Filled with memorable songs and pleasant nostalgia, ‘Hello, Dolly’ remains a delightfully popular musical
- Written by Tina Farmer
The fabulous Fox Theatre welcomes the Tony award winning revival of “Hello, Dolly” to its stage in a gloriously detailed and stylized show. The touring production honors the much loved story of the early 20th century matchmaker with a faithful interpretation and appealing cast. Filled with big Broadway moments and romantic match ups at every turn, the show celebrates the golden age of the American musical with a production that’s suitable for the whole family.
Opinionated and loquacious, Dolly Gallagher Levi, a widow of a certain age, is currently in the process of finalizing a match between the comfortably well-off Horace Vandergelder, a successful shop owner in Yonkers, and Mrs. Irene Molloy, who operates a small hat shop in New York. Much like Dolly, both lost their first spouse, and they are now ready to move on to a new relationship. But Dolly’s realization that she, too, is finally ready to marry again, and to Vandergelder, creates a new obstacle for the confident and resourceful matchmaker.
Determined to provide a happy ending for one and all, Dolly is also secretly working to help Vandergelder’s niece Ermengarde pair up with the aspiring artist Ambrose Kemper. Vandergelder’s employees, head clerk Cornelius Hackl and the young Barnaby Tucker, Molloy’s assistant Minnie Fay, the mysterious Ernestine Money and Rudolph, Stanley and the rest of the Harmonia Gardens staff join in on the fun in the fast-paced and satisfying musical.
Carolee Carmello is spot on delightful as the chatty, meddling Dolly. Her good natured and mischievious attitude brings a hint of magic to the show that Carmello expertly exploits. She gives the well-known “Before the Parade Passes By” and the titular “Hello, Dolly,” the big voiced, belted out renditions audiences crave, adding a knowing wink and an extra touch of humor to her performance for good measure. John Bolton is a taller, leaner Vendergelder than typically cast, with a pleasantly heady baritone, instead of a deep bass, that’s unexpected but welcome. The two create strong chemistry, with Bolton’s bumbling half-a-millionaire a less gruff, more likable characterization that feels more genuinely paired with the effusive matchmaker.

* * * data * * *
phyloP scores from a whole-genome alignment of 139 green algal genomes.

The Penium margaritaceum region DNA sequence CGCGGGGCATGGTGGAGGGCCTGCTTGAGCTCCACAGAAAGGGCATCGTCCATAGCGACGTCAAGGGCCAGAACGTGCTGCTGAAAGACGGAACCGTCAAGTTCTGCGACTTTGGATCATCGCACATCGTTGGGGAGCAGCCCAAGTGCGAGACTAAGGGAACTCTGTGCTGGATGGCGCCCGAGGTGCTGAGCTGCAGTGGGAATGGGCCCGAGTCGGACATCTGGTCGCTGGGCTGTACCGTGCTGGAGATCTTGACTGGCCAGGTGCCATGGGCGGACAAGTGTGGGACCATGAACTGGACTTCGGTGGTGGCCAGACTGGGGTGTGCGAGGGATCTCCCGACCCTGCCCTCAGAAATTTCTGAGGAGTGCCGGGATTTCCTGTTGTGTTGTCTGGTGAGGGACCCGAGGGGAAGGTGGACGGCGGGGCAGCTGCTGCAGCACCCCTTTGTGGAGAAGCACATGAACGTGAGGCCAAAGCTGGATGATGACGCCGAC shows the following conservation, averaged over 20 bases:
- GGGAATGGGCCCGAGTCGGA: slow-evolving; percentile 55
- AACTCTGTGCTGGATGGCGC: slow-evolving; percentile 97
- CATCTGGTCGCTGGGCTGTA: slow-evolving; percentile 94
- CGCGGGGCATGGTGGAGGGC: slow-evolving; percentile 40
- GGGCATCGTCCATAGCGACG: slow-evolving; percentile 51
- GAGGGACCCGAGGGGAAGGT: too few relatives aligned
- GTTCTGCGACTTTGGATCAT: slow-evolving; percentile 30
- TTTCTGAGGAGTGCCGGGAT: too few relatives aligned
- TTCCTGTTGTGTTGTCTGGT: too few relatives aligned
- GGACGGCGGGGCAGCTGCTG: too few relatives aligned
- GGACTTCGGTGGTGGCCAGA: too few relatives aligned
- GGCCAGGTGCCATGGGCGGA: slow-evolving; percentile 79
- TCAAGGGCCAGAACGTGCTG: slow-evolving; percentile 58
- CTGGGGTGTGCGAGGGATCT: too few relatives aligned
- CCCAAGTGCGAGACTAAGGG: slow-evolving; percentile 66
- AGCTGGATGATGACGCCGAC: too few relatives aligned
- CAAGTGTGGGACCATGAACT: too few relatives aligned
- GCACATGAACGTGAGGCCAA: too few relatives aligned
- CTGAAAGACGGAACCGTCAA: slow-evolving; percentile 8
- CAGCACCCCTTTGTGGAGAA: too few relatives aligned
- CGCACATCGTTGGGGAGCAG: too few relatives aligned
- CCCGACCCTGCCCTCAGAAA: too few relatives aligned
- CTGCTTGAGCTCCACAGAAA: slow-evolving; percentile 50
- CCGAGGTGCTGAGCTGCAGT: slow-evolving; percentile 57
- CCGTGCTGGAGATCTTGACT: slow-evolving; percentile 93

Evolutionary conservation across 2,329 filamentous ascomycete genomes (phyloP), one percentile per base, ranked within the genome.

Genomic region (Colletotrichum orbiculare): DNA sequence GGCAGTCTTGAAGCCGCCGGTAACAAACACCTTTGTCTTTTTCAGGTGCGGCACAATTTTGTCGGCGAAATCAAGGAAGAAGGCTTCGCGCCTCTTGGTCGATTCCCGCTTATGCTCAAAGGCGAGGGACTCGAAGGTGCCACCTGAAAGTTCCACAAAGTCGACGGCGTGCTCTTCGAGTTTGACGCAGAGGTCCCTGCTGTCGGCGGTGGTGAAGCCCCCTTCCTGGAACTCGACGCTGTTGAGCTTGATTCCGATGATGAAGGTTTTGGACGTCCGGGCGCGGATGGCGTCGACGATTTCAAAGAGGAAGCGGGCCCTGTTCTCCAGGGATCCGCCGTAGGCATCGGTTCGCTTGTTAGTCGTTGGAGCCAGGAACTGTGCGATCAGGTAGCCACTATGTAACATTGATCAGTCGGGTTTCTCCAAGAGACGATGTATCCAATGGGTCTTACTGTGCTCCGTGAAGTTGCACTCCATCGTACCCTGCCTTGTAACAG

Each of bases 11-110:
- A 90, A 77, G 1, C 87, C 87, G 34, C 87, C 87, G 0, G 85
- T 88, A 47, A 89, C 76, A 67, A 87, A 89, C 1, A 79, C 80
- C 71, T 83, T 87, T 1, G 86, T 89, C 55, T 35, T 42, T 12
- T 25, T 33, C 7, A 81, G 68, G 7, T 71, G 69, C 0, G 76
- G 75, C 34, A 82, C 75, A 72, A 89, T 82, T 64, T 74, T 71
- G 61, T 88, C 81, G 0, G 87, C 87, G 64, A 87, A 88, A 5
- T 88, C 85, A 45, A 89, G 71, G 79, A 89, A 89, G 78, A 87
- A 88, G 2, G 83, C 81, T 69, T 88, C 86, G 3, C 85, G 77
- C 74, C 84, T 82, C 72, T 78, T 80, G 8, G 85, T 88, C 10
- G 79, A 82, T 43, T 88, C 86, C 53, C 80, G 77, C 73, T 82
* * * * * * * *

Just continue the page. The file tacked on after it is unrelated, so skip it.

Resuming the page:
Analisa Leaming, as Irene Molloy, is possessed of a spectacular voice and expressive face, and Daniel Beeman compliments her to a “t” as Cornelius Hackl. The two share a believable attraction with an instant spark that brightens the tone of the show from the moment they meet. Chelsea Cree Groen as Minnie Fay, Sean Burns as Barnaby, Laura Sky Herman as Ermengarde and Colin LeMoine, as Ambrose Kemper, round out the romantic couplings in fine fashion, though I do wish director Jerry Zaks, or perhaps music director Ben Whiteley, would vary Ermengarde’s whiney howl a bit from scene to scene. Another notable and welcome aspect of the production is the presence of age appropriate actors in key and supporting roles, including Blake Hammond as Rudolph, the head waiter at Harmonia Gardens.
The dancing is always a highlight in the light-as-a-feather musical spectacle, and the current production, with choreography by Warren Carlyle, does not disappoint. “Dancing,” “Elegance” and “The Waiters’ Gallop” remain highlights, along with the titular number, with colorful costumes and a few new steps bringing fresh energy that honors the original. The updates add bright, cheerful accents to a show that is popular because of it’s familiarity and, based on the enthusiastic reception opening night, the combination works.
The up tempo musical sticks to the original script and score, by Michael Steward and Jerry Herman, ensuring the charming ‘Hello Dolly,’ continuing through October 13, delivers all the memorable songs and plot twists audiences expect. Fans of the American songbook and musical theater in general are sure to be pleased by the faithful rendition, and audiences of all ages can easily get absorbed in the whimsical tale.